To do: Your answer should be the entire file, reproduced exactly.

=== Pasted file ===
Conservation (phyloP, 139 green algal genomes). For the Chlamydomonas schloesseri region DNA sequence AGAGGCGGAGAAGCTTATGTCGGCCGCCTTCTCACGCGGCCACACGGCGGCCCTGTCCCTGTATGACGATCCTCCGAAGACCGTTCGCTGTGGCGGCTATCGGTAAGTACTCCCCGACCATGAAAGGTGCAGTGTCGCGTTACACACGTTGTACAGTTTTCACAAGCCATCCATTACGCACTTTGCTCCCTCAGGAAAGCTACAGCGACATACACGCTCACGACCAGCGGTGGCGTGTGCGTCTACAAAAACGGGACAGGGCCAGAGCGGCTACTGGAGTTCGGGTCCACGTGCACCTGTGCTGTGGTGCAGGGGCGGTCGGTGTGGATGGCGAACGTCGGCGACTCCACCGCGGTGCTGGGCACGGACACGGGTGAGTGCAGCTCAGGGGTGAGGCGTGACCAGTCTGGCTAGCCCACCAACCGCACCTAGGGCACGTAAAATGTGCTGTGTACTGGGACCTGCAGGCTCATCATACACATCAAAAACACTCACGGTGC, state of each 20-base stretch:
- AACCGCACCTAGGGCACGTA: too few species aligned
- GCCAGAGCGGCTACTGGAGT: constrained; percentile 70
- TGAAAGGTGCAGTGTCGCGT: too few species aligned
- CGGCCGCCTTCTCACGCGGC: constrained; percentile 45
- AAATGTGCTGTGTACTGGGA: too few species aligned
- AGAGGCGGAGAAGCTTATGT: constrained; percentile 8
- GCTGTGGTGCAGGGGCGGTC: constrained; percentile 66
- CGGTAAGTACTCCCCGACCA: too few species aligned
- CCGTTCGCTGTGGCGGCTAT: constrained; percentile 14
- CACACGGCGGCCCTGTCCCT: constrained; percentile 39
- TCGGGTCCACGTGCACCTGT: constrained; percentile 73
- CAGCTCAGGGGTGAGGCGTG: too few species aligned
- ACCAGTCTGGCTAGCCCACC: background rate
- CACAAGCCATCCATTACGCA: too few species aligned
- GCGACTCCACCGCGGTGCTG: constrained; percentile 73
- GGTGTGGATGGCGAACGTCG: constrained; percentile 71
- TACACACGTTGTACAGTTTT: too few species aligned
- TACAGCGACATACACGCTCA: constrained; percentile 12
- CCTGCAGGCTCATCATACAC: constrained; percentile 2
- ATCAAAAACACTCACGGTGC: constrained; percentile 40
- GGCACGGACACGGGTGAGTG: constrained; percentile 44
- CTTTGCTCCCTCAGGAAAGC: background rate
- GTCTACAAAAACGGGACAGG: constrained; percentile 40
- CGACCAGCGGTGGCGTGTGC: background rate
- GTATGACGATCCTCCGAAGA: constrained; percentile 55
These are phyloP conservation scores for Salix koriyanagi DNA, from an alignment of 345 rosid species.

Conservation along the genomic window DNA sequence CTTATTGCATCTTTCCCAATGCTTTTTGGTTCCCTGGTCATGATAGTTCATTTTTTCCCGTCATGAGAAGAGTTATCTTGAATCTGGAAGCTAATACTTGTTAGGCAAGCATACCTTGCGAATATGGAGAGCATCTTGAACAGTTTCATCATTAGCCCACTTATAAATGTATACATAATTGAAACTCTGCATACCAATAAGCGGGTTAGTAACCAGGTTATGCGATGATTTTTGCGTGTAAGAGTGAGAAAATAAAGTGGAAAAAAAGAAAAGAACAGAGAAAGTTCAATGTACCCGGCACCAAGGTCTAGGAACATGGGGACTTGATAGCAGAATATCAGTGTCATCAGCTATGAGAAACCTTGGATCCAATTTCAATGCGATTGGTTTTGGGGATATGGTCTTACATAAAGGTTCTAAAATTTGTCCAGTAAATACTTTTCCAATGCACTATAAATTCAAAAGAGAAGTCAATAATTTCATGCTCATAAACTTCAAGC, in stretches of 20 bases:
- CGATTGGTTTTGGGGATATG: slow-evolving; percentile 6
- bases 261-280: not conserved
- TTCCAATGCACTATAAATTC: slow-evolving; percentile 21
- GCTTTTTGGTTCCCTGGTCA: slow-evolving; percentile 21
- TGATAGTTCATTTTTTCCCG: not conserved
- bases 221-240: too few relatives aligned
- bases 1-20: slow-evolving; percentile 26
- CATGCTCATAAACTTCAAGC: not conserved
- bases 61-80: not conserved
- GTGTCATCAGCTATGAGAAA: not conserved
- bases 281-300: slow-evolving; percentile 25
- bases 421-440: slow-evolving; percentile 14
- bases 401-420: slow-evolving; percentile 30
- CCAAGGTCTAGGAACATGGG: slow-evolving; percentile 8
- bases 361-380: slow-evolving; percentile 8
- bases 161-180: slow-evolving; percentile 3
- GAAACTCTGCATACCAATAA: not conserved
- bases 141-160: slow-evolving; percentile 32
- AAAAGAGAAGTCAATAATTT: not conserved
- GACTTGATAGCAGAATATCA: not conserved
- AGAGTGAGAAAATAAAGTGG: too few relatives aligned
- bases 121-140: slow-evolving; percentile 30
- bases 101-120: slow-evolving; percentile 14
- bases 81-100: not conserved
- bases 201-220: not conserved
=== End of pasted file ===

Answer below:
Conservation (phyloP, 139 green algal genomes). For the Chlamydomonas schloesseri region DNA sequence AGAGGCGGAGAAGCTTATGTCGGCCGCCTTCTCACGCGGCCACACGGCGGCCCTGTCCCTGTATGACGATCCTCCGAAGACCGTTCGCTGTGGCGGCTATCGGTAAGTACTCCCCGACCATGAAAGGTGCAGTGTCGCGTTACACACGTTGTACAGTTTTCACAAGCCATCCATTACGCACTTTGCTCCCTCAGGAAAGCTACAGCGACATACACGCTCACGACCAGCGGTGGCGTGTGCGTCTACAAAAACGGGACAGGGCCAGAGCGGCTACTGGAGTTCGGGTCCACGTGCACCTGTGCTGTGGTGCAGGGGCGGTCGGTGTGGATGGCGAACGTCGGCGACTCCACCGCGGTGCTGGGCACGGACACGGGTGAGTGCAGCTCAGGGGTGAGGCGTGACCAGTCTGGCTAGCCCACCAACCGCACCTAGGGCACGTAAAATGTGCTGTGTACTGGGACCTGCAGGCTCATCATACACATCAAAAACACTCACGGTGC, state of each 20-base stretch:
- AACCGCACCTAGGGCACGTA: too few species aligned
- GCCAGAGCGGCTACTGGAGT: constrained; percentile 70
- TGAAAGGTGCAGTGTCGCGT: too few species aligned
- CGGCCGCCTTCTCACGCGGC: constrained; percentile 45
- AAATGTGCTGTGTACTGGGA: too few species aligned
- AGAGGCGGAGAAGCTTATGT: constrained; percentile 8
- GCTGTGGTGCAGGGGCGGTC: constrained; percentile 66
- CGGTAAGTACTCCCCGACCA: too few species aligned
- CCGTTCGCTGTGGCGGCTAT: constrained; percentile 14
- CACACGGCGGCCCTGTCCCT: constrained; percentile 39
- TCGGGTCCACGTGCACCTGT: constrained; percentile 73
- CAGCTCAGGGGTGAGGCGTG: too few species aligned
- ACCAGTCTGGCTAGCCCACC: background rate
- CACAAGCCATCCATTACGCA: too few species aligned
- GCGACTCCACCGCGGTGCTG: constrained; percentile 73
- GGTGTGGATGGCGAACGTCG: constrained; percentile 71
- TACACACGTTGTACAGTTTT: too few species aligned
- TACAGCGACATACACGCTCA: constrained; percentile 12
- CCTGCAGGCTCATCATACAC: constrained; percentile 2
- ATCAAAAACACTCACGGTGC: constrained; percentile 40
- GGCACGGACACGGGTGAGTG: constrained; percentile 44
- CTTTGCTCCCTCAGGAAAGC: background rate
- GTCTACAAAAACGGGACAGG: constrained; percentile 40
- CGACCAGCGGTGGCGTGTGC: background rate
- GTATGACGATCCTCCGAAGA: constrained; percentile 55
These are phyloP conservation scores for Salix koriyanagi DNA, from an alignment of 345 rosid species.

Conservation along the genomic window DNA sequence CTTATTGCATCTTTCCCAATGCTTTTTGGTTCCCTGGTCATGATAGTTCATTTTTTCCCGTCATGAGAAGAGTTATCTTGAATCTGGAAGCTAATACTTGTTAGGCAAGCATACCTTGCGAATATGGAGAGCATCTTGAACAGTTTCATCATTAGCCCACTTATAAATGTATACATAATTGAAACTCTGCATACCAATAAGCGGGTTAGTAACCAGGTTATGCGATGATTTTTGCGTGTAAGAGTGAGAAAATAAAGTGGAAAAAAAGAAAAGAACAGAGAAAGTTCAATGTACCCGGCACCAAGGTCTAGGAACATGGGGACTTGATAGCAGAATATCAGTGTCATCAGCTATGAGAAACCTTGGATCCAATTTCAATGCGATTGGTTTTGGGGATATGGTCTTACATAAAGGTTCTAAAATTTGTCCAGTAAATACTTTTCCAATGCACTATAAATTCAAAAGAGAAGTCAATAATTTCATGCTCATAAACTTCAAGC, in stretches of 20 bases:
- CGATTGGTTTTGGGGATATG: slow-evolving; percentile 6
- bases 261-280: not conserved
- TTCCAATGCACTATAAATTC: slow-evolving; percentile 21
- GCTTTTTGGTTCCCTGGTCA: slow-evolving; percentile 21
- TGATAGTTCATTTTTTCCCG: not conserved
- bases 221-240: too few relatives aligned
- bases 1-20: slow-evolving; percentile 26
- CATGCTCATAAACTTCAAGC: not conserved
- bases 61-80: not conserved
- GTGTCATCAGCTATGAGAAA: not conserved
- bases 281-300: slow-evolving; percentile 25
- bases 421-440: slow-evolving; percentile 14
- bases 401-420: slow-evolving; percentile 30
- CCAAGGTCTAGGAACATGGG: slow-evolving; percentile 8
- bases 361-380: slow-evolving; percentile 8
- bases 161-180: slow-evolving; percentile 3
- GAAACTCTGCATACCAATAA: not conserved
- bases 141-160: slow-evolving; percentile 32
- AAAAGAGAAGTCAATAATTT: not conserved
- GACTTGATAGCAGAATATCA: not conserved
- AGAGTGAGAAAATAAAGTGG: too few relatives aligned
- bases 121-140: slow-evolving; percentile 30
- bases 101-120: slow-evolving; percentile 14
- bases 81-100: not conserved
- bases 201-220: not conserved